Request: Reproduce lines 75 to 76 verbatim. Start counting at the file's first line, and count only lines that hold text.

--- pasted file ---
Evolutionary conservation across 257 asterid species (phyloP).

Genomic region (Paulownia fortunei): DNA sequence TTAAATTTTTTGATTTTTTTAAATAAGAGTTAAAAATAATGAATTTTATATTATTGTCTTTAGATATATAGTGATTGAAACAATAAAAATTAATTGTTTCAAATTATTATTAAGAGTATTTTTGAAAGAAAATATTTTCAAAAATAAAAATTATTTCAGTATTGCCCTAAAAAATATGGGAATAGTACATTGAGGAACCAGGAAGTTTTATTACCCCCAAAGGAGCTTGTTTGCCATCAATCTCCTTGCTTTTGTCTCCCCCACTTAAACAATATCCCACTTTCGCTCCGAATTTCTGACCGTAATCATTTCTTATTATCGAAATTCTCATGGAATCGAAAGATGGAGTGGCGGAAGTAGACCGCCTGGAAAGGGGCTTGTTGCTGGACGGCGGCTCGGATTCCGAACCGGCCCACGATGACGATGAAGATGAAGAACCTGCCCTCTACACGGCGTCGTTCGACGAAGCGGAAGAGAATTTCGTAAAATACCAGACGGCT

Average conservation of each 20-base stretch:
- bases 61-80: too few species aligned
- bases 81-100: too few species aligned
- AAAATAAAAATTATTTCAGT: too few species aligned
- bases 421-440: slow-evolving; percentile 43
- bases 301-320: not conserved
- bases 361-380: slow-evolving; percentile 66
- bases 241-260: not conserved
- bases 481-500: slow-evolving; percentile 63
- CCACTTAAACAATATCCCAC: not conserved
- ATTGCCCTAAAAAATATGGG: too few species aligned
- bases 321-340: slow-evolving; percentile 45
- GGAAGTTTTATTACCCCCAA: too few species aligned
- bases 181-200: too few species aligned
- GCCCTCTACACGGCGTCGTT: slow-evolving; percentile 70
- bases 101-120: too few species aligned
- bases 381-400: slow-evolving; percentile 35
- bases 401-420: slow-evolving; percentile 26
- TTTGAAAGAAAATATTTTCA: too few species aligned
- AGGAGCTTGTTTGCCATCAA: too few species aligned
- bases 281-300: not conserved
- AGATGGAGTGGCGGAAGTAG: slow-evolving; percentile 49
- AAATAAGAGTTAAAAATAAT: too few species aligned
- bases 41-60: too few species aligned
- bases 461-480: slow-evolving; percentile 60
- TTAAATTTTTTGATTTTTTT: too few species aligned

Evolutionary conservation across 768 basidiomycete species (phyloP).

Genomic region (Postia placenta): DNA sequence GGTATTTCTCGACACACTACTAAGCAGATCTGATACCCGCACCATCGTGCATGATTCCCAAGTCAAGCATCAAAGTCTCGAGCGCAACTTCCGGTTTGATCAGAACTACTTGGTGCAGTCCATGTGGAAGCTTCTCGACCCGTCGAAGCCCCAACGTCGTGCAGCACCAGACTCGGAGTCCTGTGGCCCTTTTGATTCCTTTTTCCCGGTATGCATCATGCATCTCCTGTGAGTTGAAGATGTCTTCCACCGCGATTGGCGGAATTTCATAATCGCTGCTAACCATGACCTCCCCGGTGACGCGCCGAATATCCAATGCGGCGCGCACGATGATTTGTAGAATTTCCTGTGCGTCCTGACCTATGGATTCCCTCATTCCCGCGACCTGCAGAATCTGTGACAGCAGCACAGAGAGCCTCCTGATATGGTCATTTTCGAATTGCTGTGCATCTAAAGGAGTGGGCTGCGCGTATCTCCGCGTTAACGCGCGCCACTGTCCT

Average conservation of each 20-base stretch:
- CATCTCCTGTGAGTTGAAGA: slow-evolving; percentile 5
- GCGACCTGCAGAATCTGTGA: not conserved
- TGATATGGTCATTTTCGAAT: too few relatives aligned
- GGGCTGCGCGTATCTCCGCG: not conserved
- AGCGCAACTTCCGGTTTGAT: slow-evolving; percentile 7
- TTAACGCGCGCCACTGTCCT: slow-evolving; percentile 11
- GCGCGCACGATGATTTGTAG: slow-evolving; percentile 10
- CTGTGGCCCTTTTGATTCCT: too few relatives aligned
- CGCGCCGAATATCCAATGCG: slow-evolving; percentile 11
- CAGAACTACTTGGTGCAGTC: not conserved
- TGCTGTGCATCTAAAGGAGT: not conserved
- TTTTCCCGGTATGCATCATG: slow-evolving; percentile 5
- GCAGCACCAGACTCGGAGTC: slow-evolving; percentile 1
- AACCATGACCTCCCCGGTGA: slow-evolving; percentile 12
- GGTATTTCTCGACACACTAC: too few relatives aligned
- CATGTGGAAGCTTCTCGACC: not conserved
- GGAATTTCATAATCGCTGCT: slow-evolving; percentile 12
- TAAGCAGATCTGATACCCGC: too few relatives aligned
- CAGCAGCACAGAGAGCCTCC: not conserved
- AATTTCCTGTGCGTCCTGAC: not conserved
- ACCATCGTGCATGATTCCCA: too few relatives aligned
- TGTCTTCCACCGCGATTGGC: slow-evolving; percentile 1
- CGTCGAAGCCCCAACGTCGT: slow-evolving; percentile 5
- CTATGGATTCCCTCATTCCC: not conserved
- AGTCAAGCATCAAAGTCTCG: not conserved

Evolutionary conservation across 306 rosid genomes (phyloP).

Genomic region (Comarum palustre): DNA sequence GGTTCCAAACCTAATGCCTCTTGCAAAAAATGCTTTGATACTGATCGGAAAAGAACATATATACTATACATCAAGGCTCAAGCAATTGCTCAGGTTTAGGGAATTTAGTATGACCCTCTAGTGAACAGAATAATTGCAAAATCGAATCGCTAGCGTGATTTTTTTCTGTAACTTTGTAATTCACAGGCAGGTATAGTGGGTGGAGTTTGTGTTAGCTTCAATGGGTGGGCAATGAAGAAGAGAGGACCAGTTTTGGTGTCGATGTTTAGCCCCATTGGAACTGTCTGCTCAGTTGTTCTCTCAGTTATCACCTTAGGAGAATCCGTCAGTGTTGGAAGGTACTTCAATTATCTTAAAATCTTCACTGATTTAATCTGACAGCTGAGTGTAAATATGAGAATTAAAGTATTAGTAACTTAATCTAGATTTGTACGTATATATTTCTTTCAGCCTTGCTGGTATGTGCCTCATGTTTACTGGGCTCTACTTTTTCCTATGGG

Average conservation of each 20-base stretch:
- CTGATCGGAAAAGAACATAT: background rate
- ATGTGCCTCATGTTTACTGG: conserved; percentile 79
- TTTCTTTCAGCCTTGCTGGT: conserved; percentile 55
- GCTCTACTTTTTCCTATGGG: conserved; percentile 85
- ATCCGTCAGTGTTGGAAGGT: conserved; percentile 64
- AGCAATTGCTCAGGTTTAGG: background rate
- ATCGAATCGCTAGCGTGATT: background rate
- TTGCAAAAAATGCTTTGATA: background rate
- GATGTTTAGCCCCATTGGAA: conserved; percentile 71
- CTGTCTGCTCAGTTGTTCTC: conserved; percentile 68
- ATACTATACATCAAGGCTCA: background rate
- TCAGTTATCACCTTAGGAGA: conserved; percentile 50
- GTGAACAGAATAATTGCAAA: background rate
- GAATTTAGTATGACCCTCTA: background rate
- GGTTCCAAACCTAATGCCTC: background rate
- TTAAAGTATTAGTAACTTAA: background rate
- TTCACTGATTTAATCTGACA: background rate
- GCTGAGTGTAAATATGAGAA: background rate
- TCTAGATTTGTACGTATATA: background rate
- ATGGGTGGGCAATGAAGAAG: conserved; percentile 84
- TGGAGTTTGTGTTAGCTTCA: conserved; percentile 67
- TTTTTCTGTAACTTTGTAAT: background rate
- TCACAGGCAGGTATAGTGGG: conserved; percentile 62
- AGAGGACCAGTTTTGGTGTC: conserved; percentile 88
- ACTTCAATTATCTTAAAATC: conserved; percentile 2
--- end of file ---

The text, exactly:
- TTAAAGTATTAGTAACTTAA: background rate
- TTCACTGATTTAATCTGACA: background rate